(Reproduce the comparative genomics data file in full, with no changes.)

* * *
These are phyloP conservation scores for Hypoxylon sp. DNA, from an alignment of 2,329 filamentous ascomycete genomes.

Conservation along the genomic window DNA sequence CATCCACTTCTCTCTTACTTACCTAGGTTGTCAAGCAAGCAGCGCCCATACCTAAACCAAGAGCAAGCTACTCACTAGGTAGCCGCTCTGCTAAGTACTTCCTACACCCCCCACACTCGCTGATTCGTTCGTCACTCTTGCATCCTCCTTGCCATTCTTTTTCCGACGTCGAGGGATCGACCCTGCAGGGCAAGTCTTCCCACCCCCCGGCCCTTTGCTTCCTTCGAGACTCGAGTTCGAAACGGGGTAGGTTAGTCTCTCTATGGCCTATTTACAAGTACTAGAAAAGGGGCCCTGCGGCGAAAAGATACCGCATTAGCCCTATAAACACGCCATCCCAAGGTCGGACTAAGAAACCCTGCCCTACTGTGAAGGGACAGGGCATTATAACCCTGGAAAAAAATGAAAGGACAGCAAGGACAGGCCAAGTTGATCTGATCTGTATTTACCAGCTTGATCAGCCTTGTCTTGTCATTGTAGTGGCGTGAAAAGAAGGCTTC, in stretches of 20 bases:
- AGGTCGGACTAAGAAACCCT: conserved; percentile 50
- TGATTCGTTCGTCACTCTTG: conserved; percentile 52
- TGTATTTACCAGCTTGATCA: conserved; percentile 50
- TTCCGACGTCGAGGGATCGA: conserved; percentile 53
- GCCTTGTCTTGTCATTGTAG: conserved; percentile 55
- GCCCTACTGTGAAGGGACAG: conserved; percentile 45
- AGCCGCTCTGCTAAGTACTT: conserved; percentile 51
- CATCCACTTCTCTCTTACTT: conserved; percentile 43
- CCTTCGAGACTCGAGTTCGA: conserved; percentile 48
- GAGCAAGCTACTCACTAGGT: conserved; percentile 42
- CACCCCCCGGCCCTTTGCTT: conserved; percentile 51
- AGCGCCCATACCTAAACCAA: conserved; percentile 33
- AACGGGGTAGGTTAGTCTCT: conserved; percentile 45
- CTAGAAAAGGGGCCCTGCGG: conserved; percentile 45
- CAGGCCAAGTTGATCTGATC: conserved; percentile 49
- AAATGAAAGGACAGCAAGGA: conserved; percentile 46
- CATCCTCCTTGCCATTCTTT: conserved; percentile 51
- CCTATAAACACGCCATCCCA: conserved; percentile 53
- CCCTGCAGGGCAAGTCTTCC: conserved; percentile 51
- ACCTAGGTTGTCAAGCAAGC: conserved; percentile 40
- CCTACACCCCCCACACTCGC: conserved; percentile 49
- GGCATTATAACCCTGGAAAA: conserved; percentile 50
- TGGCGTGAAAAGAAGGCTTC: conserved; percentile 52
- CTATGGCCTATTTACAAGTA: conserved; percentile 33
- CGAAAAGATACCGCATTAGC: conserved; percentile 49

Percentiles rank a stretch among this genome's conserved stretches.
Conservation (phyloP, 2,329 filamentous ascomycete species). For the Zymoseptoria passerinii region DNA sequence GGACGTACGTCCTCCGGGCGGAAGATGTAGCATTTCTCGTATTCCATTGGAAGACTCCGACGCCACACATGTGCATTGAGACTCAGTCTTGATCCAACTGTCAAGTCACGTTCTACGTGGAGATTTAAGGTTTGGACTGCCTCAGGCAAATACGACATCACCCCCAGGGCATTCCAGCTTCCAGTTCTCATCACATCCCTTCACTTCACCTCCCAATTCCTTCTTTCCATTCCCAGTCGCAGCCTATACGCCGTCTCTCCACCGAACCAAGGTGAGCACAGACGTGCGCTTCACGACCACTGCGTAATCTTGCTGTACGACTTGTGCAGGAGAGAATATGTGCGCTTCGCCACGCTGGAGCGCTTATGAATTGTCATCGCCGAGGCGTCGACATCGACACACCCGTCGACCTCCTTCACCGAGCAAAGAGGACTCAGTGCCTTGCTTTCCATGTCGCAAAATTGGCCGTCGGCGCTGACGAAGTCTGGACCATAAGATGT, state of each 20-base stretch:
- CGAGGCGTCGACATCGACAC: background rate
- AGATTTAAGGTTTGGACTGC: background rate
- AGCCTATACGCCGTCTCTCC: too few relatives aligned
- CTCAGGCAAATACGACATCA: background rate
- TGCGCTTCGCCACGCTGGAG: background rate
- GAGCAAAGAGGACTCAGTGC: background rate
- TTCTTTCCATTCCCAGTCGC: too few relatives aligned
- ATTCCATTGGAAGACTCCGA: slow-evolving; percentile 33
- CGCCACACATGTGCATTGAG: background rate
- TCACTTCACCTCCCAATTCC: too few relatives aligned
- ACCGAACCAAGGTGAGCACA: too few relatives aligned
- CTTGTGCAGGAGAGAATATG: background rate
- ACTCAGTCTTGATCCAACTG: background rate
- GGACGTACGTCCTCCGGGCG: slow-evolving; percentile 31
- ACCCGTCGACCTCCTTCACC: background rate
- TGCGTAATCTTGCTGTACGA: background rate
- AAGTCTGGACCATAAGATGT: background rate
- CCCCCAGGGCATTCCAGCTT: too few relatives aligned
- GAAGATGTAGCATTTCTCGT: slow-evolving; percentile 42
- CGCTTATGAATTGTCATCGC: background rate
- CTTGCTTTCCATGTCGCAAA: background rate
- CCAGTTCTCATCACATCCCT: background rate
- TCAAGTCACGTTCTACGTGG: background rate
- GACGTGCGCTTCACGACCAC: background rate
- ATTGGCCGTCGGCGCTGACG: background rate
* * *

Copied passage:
These are phyloP conservation scores for Hypoxylon sp. DNA, from an alignment of 2,329 filamentous ascomycete genomes.

Conservation along the genomic window DNA sequence CATCCACTTCTCTCTTACTTACCTAGGTTGTCAAGCAAGCAGCGCCCATACCTAAACCAAGAGCAAGCTACTCACTAGGTAGCCGCTCTGCTAAGTACTTCCTACACCCCCCACACTCGCTGATTCGTTCGTCACTCTTGCATCCTCCTTGCCATTCTTTTTCCGACGTCGAGGGATCGACCCTGCAGGGCAAGTCTTCCCACCCCCCGGCCCTTTGCTTCCTTCGAGACTCGAGTTCGAAACGGGGTAGGTTAGTCTCTCTATGGCCTATTTACAAGTACTAGAAAAGGGGCCCTGCGGCGAAAAGATACCGCATTAGCCCTATAAACACGCCATCCCAAGGTCGGACTAAGAAACCCTGCCCTACTGTGAAGGGACAGGGCATTATAACCCTGGAAAAAAATGAAAGGACAGCAAGGACAGGCCAAGTTGATCTGATCTGTATTTACCAGCTTGATCAGCCTTGTCTTGTCATTGTAGTGGCGTGAAAAGAAGGCTTC, in stretches of 20 bases:
- AGGTCGGACTAAGAAACCCT: conserved; percentile 50
- TGATTCGTTCGTCACTCTTG: conserved; percentile 52
- TGTATTTACCAGCTTGATCA: conserved; percentile 50
- TTCCGACGTCGAGGGATCGA: conserved; percentile 53
- GCCTTGTCTTGTCATTGTAG: conserved; percentile 55
- GCCCTACTGTGAAGGGACAG: conserved; percentile 45
- AGCCGCTCTGCTAAGTACTT: conserved; percentile 51
- CATCCACTTCTCTCTTACTT: conserved; percentile 43
- CCTTCGAGACTCGAGTTCGA: conserved; percentile 48
- GAGCAAGCTACTCACTAGGT: conserved; percentile 42
- CACCCCCCGGCCCTTTGCTT: conserved; percentile 51
- AGCGCCCATACCTAAACCAA: conserved; percentile 33
- AACGGGGTAGGTTAGTCTCT: conserved; percentile 45
- CTAGAAAAGGGGCCCTGCGG: conserved; percentile 45
- CAGGCCAAGTTGATCTGATC: conserved; percentile 49
- AAATGAAAGGACAGCAAGGA: conserved; percentile 46
- CATCCTCCTTGCCATTCTTT: conserved; percentile 51
- CCTATAAACACGCCATCCCA: conserved; percentile 53
- CCCTGCAGGGCAAGTCTTCC: conserved; percentile 51
- ACCTAGGTTGTCAAGCAAGC: conserved; percentile 40
- CCTACACCCCCCACACTCGC: conserved; percentile 49
- GGCATTATAACCCTGGAAAA: conserved; percentile 50
- TGGCGTGAAAAGAAGGCTTC: conserved; percentile 52
- CTATGGCCTATTTACAAGTA: conserved; percentile 33
- CGAAAAGATACCGCATTAGC: conserved; percentile 49

Percentiles rank a stretch among this genome's conserved stretches.
Conservation (phyloP, 2,329 filamentous ascomycete species). For the Zymoseptoria passerinii region DNA sequence GGACGTACGTCCTCCGGGCGGAAGATGTAGCATTTCTCGTATTCCATTGGAAGACTCCGACGCCACACATGTGCATTGAGACTCAGTCTTGATCCAACTGTCAAGTCACGTTCTACGTGGAGATTTAAGGTTTGGACTGCCTCAGGCAAATACGACATCACCCCCAGGGCATTCCAGCTTCCAGTTCTCATCACATCCCTTCACTTCACCTCCCAATTCCTTCTTTCCATTCCCAGTCGCAGCCTATACGCCGTCTCTCCACCGAACCAAGGTGAGCACAGACGTGCGCTTCACGACCACTGCGTAATCTTGCTGTACGACTTGTGCAGGAGAGAATATGTGCGCTTCGCCACGCTGGAGCGCTTATGAATTGTCATCGCCGAGGCGTCGACATCGACACACCCGTCGACCTCCTTCACCGAGCAAAGAGGACTCAGTGCCTTGCTTTCCATGTCGCAAAATTGGCCGTCGGCGCTGACGAAGTCTGGACCATAAGATGT, state of each 20-base stretch:
- CGAGGCGTCGACATCGACAC: background rate
- AGATTTAAGGTTTGGACTGC: background rate
- AGCCTATACGCCGTCTCTCC: too few relatives aligned
- CTCAGGCAAATACGACATCA: background rate
- TGCGCTTCGCCACGCTGGAG: background rate
- GAGCAAAGAGGACTCAGTGC: background rate
- TTCTTTCCATTCCCAGTCGC: too few relatives aligned
- ATTCCATTGGAAGACTCCGA: slow-evolving; percentile 33
- CGCCACACATGTGCATTGAG: background rate
- TCACTTCACCTCCCAATTCC: too few relatives aligned
- ACCGAACCAAGGTGAGCACA: too few relatives aligned
- CTTGTGCAGGAGAGAATATG: background rate
- ACTCAGTCTTGATCCAACTG: background rate
- GGACGTACGTCCTCCGGGCG: slow-evolving; percentile 31
- ACCCGTCGACCTCCTTCACC: background rate
- TGCGTAATCTTGCTGTACGA: background rate
- AAGTCTGGACCATAAGATGT: background rate
- CCCCCAGGGCATTCCAGCTT: too few relatives aligned
- GAAGATGTAGCATTTCTCGT: slow-evolving; percentile 42
- CGCTTATGAATTGTCATCGC: background rate
- CTTGCTTTCCATGTCGCAAA: background rate
- CCAGTTCTCATCACATCCCT: background rate
- TCAAGTCACGTTCTACGTGG: background rate
- GACGTGCGCTTCACGACCAC: background rate
- ATTGGCCGTCGGCGCTGACG: background rate